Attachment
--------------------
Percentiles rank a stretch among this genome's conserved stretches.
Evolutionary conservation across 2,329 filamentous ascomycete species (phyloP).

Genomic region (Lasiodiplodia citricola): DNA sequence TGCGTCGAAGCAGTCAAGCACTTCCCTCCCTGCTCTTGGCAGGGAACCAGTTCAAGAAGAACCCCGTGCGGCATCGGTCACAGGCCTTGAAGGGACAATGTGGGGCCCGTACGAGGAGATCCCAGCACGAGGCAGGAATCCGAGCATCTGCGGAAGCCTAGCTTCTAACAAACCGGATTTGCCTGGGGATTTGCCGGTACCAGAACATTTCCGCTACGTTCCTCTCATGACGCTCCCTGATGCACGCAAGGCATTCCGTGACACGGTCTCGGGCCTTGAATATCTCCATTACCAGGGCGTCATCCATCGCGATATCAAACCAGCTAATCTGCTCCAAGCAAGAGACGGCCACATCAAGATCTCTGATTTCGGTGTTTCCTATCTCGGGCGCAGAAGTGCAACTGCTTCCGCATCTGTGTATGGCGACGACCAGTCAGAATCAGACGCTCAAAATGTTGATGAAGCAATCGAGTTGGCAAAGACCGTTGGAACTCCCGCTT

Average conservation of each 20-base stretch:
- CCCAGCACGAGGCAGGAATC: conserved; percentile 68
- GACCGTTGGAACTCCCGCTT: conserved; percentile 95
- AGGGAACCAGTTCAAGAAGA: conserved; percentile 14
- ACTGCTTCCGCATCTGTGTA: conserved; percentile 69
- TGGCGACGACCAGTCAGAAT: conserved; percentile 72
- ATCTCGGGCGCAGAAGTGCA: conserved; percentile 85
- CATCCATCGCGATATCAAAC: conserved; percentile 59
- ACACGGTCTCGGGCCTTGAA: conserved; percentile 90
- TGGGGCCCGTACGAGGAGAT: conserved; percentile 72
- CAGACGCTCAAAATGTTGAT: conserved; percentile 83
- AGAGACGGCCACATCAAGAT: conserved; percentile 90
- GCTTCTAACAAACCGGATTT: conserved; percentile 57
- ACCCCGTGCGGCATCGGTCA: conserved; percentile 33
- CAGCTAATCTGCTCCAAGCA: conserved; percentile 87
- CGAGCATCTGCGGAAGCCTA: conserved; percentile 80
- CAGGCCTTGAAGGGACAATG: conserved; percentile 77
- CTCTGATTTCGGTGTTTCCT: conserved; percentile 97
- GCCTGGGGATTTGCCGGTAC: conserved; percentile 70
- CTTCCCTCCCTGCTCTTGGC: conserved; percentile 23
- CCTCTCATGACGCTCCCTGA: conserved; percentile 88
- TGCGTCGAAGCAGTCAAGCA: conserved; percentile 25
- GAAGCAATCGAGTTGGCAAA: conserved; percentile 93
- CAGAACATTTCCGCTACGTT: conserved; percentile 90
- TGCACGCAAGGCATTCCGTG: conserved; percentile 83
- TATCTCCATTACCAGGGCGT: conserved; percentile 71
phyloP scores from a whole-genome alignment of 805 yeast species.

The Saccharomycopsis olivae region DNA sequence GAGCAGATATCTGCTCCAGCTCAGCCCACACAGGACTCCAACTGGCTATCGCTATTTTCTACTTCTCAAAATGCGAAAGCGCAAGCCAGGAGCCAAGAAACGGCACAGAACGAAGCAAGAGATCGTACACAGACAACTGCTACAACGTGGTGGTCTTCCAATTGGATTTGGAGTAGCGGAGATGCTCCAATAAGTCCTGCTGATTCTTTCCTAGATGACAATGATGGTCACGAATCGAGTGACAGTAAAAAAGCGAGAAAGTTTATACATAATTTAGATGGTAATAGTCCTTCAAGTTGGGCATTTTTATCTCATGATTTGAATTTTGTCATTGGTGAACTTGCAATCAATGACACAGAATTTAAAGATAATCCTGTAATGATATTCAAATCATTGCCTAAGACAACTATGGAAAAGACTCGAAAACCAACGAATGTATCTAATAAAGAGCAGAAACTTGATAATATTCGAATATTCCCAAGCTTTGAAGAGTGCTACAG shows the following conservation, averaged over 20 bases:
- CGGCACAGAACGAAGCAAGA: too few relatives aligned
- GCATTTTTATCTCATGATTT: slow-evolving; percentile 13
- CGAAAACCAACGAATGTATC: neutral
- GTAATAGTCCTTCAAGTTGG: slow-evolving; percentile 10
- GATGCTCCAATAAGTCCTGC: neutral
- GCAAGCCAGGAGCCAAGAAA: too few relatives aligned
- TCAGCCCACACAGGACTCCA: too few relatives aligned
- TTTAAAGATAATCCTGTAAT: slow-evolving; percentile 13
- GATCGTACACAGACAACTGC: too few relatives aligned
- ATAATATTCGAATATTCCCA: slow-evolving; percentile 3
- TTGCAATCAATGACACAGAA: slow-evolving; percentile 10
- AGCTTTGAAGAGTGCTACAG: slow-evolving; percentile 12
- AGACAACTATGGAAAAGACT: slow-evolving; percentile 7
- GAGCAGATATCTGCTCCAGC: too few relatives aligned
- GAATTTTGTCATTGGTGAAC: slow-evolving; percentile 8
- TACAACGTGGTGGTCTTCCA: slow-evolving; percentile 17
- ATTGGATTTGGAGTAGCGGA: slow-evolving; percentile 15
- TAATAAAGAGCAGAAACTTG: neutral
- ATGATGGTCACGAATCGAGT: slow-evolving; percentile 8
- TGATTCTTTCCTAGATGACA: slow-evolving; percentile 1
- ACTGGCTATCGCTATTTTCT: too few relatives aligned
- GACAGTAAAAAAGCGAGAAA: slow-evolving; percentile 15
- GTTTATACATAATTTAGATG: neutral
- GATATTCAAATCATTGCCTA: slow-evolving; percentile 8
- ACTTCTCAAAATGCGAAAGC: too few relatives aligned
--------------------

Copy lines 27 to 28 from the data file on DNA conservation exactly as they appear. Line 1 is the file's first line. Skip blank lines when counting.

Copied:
- CAGAACATTTCCGCTACGTT: conserved; percentile 90
- TGCACGCAAGGCATTCCGTG: conserved; percentile 83